It should be understood that the array-based storage 106 may be setup so that the storage arrays 108 are configured to communicate with each other through the network 112 prior to involvement by a cluster administrator (e.g., a CVM technician). For example, the network interfaces 118 and the communications pathways 114 through the network 112 can be configured at the time of setting up the array-based storage 106. In this situation, the setup burden on the cluster administrator is to simply configure the external hosts 104 to communicate locally with the storage arrays 108 (as illustrated by what is shown above the dashed line 126 in FIG. 2). That is, the cluster administrator simply configures the external host 104(A) to locally communicate with the storage array 108(A) through the communications medium 110(A). Similarly, the cluster administrator configures the external host 104(B) to locally communicate with the storage array 108(B) through the communications medium 110(B).

Once the external hosts 104 are configured to communicate with their respective local storage arrays 108 by the cluster administrator, the portal devices 122 behave as local devices (e.g., local disks) to the external hosts 104 and thus enable the external hosts 104 to reliably and robustly perform local data access operations. In particular, to perform a mirrored write operation, an external host 104 simply performs two local write operations, one write operation with a local storage device 120 and another write operation on a corresponding local portal device 122 (i.e., a local disk mirror pair) of the local storage array 108.

As will now be explained with reference to FIG. 3, the portal device 122 at each storage array 108 has an association with an actual storage device 120 of the other storage array 108. Through this association, the portal device 122 transparently carries out remote write operations to the actual storage device 120 on the other storage array 108 thus providing true remote mirroring for protection against a single site failure.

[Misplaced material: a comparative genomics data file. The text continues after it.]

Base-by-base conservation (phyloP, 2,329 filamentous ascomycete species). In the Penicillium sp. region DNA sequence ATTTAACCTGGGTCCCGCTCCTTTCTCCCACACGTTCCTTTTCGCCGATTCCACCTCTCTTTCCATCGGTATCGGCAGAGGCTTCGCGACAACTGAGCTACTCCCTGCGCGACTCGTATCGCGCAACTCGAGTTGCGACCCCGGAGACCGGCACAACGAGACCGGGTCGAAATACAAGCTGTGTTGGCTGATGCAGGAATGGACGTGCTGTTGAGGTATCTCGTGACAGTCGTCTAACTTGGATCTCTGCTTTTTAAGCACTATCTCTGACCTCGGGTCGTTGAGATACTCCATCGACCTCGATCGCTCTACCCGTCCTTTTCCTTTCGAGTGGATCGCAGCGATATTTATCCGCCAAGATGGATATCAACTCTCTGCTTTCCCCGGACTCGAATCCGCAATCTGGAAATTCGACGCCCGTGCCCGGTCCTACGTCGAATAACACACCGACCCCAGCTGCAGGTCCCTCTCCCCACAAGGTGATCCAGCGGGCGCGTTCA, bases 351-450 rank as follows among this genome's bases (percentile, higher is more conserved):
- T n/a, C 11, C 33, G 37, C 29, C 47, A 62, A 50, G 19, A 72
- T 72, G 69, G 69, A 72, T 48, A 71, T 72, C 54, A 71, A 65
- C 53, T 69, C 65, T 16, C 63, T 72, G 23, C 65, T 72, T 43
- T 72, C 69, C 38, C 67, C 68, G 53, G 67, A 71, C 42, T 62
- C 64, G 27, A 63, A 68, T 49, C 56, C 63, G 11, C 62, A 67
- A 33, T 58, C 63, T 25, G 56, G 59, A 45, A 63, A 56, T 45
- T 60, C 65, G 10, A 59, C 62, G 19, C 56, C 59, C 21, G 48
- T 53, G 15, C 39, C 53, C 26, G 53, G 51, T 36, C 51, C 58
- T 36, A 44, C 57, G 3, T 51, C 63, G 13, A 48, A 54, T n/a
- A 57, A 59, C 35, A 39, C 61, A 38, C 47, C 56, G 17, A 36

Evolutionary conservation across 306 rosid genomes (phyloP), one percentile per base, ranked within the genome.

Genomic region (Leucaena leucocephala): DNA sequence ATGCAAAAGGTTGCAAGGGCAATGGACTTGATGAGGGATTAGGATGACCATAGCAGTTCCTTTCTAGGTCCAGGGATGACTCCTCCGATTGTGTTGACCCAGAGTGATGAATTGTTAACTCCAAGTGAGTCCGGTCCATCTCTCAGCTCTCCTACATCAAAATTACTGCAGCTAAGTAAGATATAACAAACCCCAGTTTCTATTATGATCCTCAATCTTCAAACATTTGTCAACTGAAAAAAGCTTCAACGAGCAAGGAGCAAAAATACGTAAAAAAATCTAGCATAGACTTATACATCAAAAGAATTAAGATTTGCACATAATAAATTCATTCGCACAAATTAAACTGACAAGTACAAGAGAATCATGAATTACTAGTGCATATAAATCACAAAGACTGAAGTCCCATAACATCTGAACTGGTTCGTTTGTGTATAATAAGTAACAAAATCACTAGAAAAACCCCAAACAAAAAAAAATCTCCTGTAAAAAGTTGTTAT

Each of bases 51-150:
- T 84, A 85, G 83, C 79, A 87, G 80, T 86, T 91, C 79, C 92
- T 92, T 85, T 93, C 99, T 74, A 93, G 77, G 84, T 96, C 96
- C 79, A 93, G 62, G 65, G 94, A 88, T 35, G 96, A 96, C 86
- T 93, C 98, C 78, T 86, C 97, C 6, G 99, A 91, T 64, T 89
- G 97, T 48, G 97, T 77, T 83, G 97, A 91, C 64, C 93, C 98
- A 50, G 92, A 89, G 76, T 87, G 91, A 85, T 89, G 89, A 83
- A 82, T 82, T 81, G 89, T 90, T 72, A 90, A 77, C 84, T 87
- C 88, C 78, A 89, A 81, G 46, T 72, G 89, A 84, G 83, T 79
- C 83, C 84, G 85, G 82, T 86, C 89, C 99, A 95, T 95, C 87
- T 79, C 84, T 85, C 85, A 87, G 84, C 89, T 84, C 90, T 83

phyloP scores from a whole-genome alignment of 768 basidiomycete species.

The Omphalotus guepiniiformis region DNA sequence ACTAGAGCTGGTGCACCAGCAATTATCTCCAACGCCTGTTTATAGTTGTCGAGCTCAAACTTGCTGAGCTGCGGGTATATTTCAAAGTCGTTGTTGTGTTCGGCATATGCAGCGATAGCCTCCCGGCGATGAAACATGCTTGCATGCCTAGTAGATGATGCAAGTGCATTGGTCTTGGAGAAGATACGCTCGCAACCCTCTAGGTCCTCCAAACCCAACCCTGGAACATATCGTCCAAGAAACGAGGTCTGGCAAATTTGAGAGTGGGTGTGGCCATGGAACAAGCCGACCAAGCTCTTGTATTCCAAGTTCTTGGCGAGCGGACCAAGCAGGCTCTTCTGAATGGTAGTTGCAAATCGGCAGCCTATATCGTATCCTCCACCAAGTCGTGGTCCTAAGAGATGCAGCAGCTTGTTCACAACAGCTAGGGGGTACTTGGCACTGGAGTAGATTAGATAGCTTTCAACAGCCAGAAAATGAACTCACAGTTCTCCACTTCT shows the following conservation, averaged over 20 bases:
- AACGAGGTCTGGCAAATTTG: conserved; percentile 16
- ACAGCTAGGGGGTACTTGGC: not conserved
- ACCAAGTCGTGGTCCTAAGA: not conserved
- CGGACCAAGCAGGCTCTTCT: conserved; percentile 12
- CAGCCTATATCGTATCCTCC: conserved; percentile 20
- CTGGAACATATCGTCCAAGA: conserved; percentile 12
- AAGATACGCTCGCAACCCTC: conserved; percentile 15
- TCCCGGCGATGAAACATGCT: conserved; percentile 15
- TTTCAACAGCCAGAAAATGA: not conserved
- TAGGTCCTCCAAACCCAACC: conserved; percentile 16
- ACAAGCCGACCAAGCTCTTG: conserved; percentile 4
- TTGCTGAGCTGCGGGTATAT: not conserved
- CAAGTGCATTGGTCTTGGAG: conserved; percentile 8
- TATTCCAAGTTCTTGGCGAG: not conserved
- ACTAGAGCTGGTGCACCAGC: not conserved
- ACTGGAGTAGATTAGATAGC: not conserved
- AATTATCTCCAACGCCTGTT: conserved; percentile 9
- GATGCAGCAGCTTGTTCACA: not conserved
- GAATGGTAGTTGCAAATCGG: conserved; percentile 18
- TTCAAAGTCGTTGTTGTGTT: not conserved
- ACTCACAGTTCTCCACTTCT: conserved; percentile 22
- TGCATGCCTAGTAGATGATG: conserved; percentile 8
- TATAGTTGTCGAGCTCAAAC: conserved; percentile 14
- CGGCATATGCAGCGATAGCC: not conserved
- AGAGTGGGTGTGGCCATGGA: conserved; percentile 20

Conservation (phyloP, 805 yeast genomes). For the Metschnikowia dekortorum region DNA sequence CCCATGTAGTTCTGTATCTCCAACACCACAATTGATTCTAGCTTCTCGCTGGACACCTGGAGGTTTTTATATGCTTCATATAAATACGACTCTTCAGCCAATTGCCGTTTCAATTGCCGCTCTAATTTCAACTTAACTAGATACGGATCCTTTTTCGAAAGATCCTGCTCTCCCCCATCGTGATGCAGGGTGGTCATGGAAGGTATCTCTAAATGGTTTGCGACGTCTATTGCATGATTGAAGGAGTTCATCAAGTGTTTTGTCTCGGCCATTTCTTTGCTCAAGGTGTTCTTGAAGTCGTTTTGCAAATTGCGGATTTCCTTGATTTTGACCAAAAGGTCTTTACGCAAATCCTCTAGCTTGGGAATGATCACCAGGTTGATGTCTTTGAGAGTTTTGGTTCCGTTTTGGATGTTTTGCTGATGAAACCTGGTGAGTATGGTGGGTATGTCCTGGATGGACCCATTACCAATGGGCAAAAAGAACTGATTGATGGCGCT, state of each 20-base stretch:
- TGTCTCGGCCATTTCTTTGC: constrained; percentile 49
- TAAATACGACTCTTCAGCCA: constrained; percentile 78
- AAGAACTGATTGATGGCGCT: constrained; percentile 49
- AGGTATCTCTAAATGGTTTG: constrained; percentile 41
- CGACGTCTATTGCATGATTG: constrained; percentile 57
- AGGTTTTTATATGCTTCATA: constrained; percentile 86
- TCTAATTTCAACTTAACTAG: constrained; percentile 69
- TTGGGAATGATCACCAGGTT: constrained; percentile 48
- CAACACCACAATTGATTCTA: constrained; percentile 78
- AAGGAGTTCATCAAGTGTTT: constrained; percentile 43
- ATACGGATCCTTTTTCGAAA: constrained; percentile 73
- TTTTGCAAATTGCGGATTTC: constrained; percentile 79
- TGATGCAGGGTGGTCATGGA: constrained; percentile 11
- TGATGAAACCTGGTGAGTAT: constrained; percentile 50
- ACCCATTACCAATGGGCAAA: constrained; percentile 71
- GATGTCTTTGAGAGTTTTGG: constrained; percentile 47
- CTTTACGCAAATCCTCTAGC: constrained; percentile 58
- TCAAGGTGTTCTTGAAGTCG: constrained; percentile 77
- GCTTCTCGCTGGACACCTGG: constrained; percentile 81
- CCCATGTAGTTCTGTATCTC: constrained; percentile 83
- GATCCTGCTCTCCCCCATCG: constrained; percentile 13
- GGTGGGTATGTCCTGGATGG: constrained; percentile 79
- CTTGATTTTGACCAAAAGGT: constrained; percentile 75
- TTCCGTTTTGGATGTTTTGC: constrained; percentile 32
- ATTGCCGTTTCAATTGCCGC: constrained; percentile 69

FIG. 3 is a diagram showing exemplary associations 140 between some of the portal devices 122(A) of the storage array 108(A) and corresponding storage devices 120(B) of storage array 108(B). It should be understood that similar associations 140 exist in the reverse direction between the portal devices 122(B) of the storage array 108(B) and the storage devices 120(A) of the storage array 108(A) as well.

As shown by the arrow 140(1), the portal device 122(A)(1) of the storage array 108(A) corresponds to the storage device 120(B)(1) (e.g., a real disk drive) of the storage array 108(B). Additionally, the portal device 122(A)(2) corresponds to the storage device 120(B)(1) as shown by the arrow 140(2), the portal device 122(A)(3) corresponds to the storage device 120(B)(3) as shown by the arrow (3), and so on.

Each association 140 between a portal device 122 and a storage device 120 illustrates a forwarding operation which is performed by that portal device 122. For example, the portal device 122(A)(2) can receive a write request (i.e., a block-based write command with data) from the local external host 104(A) through the host interface 116(A) and then forward that write request (see the block 142 in FIG. 3) to the corresponding remote storage device 120(B)(2) through the network interface 118 and the network 112 (also see FIG. 2). The remote storage device 120(B)(2) can then process the write operation. During this process, the external host 104(A) views the portal device 122(A)(2) as a regular local storage device 120 (e.g., a local disk) even though the portal device 122(A)(2) transparently carries out the write operation with the remote storage device 120(B)(2).

Likewise, the portal device 122(A)(2) can receive a read request (i.e., a block-based read command requesting data) from the local external host 104(A) through the host interface 116(A) and then forward that read request (see the block 142 in FIG. 3) to the corresponding remote storage device 120(B)(2) through the network interface 118 and the network 112 (also see FIG. 2). The remote storage device 120(B)(2) can then process the read operation and return the requested data. During this process, the external host 104(A) views the portal device 122(A)(2) as a regular local storage device 120 (e.g., a local disk) even though the portal device 122(A)(2) transparently carries out the read operation from the remote storage device 120(B)(2).